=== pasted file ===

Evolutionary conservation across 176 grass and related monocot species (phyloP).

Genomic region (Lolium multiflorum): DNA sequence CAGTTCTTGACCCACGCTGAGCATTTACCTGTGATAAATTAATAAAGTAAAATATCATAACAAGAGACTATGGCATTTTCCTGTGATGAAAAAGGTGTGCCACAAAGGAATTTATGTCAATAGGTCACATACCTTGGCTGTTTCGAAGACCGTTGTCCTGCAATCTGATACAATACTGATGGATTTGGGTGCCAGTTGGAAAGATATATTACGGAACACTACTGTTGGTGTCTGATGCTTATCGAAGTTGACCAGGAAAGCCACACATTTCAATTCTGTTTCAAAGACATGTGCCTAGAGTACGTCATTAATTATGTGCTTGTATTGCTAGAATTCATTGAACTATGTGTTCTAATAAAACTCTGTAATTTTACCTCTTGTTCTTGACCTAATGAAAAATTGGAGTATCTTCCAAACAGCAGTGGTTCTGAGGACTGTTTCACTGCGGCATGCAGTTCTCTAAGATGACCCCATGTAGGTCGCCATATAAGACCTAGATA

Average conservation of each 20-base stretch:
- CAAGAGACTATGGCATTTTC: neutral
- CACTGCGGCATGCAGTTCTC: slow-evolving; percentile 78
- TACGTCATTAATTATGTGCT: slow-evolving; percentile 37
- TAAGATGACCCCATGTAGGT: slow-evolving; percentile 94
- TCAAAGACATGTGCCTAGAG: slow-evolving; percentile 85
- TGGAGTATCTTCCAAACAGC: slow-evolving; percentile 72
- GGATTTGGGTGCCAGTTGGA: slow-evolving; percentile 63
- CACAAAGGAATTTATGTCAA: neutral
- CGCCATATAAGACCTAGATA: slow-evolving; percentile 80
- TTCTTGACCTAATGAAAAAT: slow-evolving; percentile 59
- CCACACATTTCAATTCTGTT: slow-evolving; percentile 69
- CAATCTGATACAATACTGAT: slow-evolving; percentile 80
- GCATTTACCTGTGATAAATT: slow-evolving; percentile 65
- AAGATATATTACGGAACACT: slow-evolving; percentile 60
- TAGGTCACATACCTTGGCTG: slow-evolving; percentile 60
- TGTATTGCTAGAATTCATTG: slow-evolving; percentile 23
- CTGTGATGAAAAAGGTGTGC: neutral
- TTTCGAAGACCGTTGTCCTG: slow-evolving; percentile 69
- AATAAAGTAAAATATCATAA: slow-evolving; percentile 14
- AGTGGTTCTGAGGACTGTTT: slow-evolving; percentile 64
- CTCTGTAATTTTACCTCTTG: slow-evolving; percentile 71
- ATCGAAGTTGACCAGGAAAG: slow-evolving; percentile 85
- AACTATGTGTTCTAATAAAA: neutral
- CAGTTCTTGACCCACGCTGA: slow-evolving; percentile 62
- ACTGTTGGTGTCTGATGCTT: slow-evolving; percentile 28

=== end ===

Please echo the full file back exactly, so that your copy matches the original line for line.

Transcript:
Evolutionary conservation across 176 grass and related monocot species (phyloP).

Genomic region (Lolium multiflorum): DNA sequence CAGTTCTTGACCCACGCTGAGCATTTACCTGTGATAAATTAATAAAGTAAAATATCATAACAAGAGACTATGGCATTTTCCTGTGATGAAAAAGGTGTGCCACAAAGGAATTTATGTCAATAGGTCACATACCTTGGCTGTTTCGAAGACCGTTGTCCTGCAATCTGATACAATACTGATGGATTTGGGTGCCAGTTGGAAAGATATATTACGGAACACTACTGTTGGTGTCTGATGCTTATCGAAGTTGACCAGGAAAGCCACACATTTCAATTCTGTTTCAAAGACATGTGCCTAGAGTACGTCATTAATTATGTGCTTGTATTGCTAGAATTCATTGAACTATGTGTTCTAATAAAACTCTGTAATTTTACCTCTTGTTCTTGACCTAATGAAAAATTGGAGTATCTTCCAAACAGCAGTGGTTCTGAGGACTGTTTCACTGCGGCATGCAGTTCTCTAAGATGACCCCATGTAGGTCGCCATATAAGACCTAGATA

Average conservation of each 20-base stretch:
- CAAGAGACTATGGCATTTTC: neutral
- CACTGCGGCATGCAGTTCTC: slow-evolving; percentile 78
- TACGTCATTAATTATGTGCT: slow-evolving; percentile 37
- TAAGATGACCCCATGTAGGT: slow-evolving; percentile 94
- TCAAAGACATGTGCCTAGAG: slow-evolving; percentile 85
- TGGAGTATCTTCCAAACAGC: slow-evolving; percentile 72
- GGATTTGGGTGCCAGTTGGA: slow-evolving; percentile 63
- CACAAAGGAATTTATGTCAA: neutral
- CGCCATATAAGACCTAGATA: slow-evolving; percentile 80
- TTCTTGACCTAATGAAAAAT: slow-evolving; percentile 59
- CCACACATTTCAATTCTGTT: slow-evolving; percentile 69
- CAATCTGATACAATACTGAT: slow-evolving; percentile 80
- GCATTTACCTGTGATAAATT: slow-evolving; percentile 65
- AAGATATATTACGGAACACT: slow-evolving; percentile 60
- TAGGTCACATACCTTGGCTG: slow-evolving; percentile 60
- TGTATTGCTAGAATTCATTG: slow-evolving; percentile 23
- CTGTGATGAAAAAGGTGTGC: neutral
- TTTCGAAGACCGTTGTCCTG: slow-evolving; percentile 69
- AATAAAGTAAAATATCATAA: slow-evolving; percentile 14
- AGTGGTTCTGAGGACTGTTT: slow-evolving; percentile 64
- CTCTGTAATTTTACCTCTTG: slow-evolving; percentile 71
- ATCGAAGTTGACCAGGAAAG: slow-evolving; percentile 85
- AACTATGTGTTCTAATAAAA: neutral
- CAGTTCTTGACCCACGCTGA: slow-evolving; percentile 62
- ACTGTTGGTGTCTGATGCTT: slow-evolving; percentile 28